Germans also lack a sense of collective skepticism regarding the government, and the German public is increasingly losing faith in the ability of individuals to make good decisions regarding things like personal health and finances. Certainly, the enormous strength of the government’s consumer protection efforts in Germany is a great achievement. It goes back to the early 2000s, when the Green Party shaped German politics as a smaller partner to the Social Democratic Chancellor Gerhard Schröder. Thanks to their effort, consumer protection was incorporated into a cabinet-level duty after the Ministry of Justice was renamed the Ministry of Justice and Consumer Protection.
However, inebriated with power, the movement for consumer protection has gone from making sure our food is safe to trying to nudge consumers to make significant lifestyle changes — for example, by proposing a red-light sign on sweet or fat food. And last year Ms. Merkel hired several behavioral psychologists to “explore” new ways of governing through policies that altered people’s behaviors. It was scientifically proved, a spokesman explained, that people often acted against what was good for them.
This new paternalism is not restricted to health, but extends to culture. Again, the immigrant community is the target. In December the Christian Democrats suggested that immigrants should speak German at home. And while the idea was quickly shot down, Germany is quietly employing a heavier hand in pushing behavioral change among immigrants. One common argument for more state-funded day care, for instance, is that it allows an easier “integration” of immigrant children into mainstream society. Put differently, the government, Germans increasingly believe, knows best how to raise a child.
A little nudging here and a little control over your data there add up to a threat to self-determination. What’s even worse, nobody seems to mind. While the bulk of the Free Democrats’ fall is self-inflicted, a good portion is because liberal ideas don’t resonate: We are content trading off freedom for comfort and security. Hans-Peter Friedrich, a former minister of the interior from the Christian Social Union, a sister party of the Christian Democrats, once said that security was the most important right, a “Super-Grundrecht.” Whether they admit it or not, most Germans agree.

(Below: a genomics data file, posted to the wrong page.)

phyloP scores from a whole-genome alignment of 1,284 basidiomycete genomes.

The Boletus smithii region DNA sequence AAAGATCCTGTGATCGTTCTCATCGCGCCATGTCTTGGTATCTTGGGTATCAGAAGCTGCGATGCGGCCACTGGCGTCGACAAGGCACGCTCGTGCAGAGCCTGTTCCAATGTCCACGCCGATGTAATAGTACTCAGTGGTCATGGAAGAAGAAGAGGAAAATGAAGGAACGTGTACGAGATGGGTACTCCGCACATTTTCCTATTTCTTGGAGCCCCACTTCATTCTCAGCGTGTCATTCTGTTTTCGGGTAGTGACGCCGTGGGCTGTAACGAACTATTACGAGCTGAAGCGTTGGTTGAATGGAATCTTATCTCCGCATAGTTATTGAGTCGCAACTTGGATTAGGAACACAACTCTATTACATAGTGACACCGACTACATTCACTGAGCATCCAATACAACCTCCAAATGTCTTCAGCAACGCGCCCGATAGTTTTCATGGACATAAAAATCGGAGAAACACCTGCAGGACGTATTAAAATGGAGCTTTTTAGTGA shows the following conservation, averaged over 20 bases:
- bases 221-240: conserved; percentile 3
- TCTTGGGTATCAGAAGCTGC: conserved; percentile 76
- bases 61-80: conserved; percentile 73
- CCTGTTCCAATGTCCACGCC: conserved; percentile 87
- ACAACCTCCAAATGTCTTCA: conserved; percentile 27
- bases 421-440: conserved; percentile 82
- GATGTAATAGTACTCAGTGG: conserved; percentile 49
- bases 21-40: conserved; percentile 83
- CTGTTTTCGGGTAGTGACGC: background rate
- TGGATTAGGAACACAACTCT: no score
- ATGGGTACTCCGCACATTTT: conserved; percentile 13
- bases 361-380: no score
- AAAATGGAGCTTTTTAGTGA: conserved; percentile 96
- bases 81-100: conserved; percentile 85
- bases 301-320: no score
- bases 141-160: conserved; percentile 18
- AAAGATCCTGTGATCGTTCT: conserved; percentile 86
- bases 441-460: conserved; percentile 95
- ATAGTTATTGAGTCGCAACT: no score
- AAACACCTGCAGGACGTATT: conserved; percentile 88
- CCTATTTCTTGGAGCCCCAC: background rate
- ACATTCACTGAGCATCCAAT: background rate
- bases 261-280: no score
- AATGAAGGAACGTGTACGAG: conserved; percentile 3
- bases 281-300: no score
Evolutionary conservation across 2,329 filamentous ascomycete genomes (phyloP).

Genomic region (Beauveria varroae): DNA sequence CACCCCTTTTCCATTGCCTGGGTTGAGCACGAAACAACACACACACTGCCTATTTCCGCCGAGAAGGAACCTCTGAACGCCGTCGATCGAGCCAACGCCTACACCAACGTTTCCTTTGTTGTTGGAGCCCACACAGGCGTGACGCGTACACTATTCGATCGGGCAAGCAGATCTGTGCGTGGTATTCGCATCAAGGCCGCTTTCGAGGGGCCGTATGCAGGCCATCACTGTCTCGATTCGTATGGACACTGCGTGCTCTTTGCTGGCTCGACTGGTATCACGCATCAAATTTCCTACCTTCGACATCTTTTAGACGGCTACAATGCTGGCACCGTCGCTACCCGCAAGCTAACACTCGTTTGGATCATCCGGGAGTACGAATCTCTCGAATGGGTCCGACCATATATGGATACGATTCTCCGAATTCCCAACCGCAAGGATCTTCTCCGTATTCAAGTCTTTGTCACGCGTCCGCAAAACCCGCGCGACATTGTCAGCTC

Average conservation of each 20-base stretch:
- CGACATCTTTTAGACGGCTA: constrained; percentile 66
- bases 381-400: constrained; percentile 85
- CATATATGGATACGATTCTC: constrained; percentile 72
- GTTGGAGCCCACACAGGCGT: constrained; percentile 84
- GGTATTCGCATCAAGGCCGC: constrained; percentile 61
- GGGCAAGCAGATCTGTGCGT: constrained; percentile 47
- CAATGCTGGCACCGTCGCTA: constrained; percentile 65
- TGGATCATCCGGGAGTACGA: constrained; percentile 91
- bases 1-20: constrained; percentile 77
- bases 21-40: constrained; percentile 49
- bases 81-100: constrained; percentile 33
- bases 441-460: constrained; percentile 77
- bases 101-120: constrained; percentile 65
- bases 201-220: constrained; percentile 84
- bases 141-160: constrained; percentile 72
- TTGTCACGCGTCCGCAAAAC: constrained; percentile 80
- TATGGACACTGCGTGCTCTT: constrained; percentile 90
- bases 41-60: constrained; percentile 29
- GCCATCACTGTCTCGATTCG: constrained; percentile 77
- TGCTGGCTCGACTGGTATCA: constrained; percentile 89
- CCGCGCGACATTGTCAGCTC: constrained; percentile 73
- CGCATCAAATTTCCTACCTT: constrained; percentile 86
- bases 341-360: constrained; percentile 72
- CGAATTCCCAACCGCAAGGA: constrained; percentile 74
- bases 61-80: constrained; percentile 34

Germans have forgotten what it was like not to be free, and as a result, liberalism is assuming the appeal of a historic marble statue: beautiful but cold to the touch, skillfully sculpted but lifeless. They would rather snuggle up to the warmth of the nanny state.
For the moment, what is left of the Free Democrats certainly doesn’t have the oomph to alter this pro-paternalist mood, despite its recent success in Hamburg. But who else will do it? The Greens have tried to fill the void lately by emphasizing civil liberties and the rule of law. But the Greens can’t shake their longstanding distrust of individual sovereignty and free will.
Instead, it’s up to the Free Democrats. In the next few years Germany will see a long series of state-level elections, in which the party can begin to rebuild. Let’s hope, for Germany’s sake, that they succeed.
Anna Sauerbrey is an editor on the opinion page of the daily newspaper Der Tagesspiegel.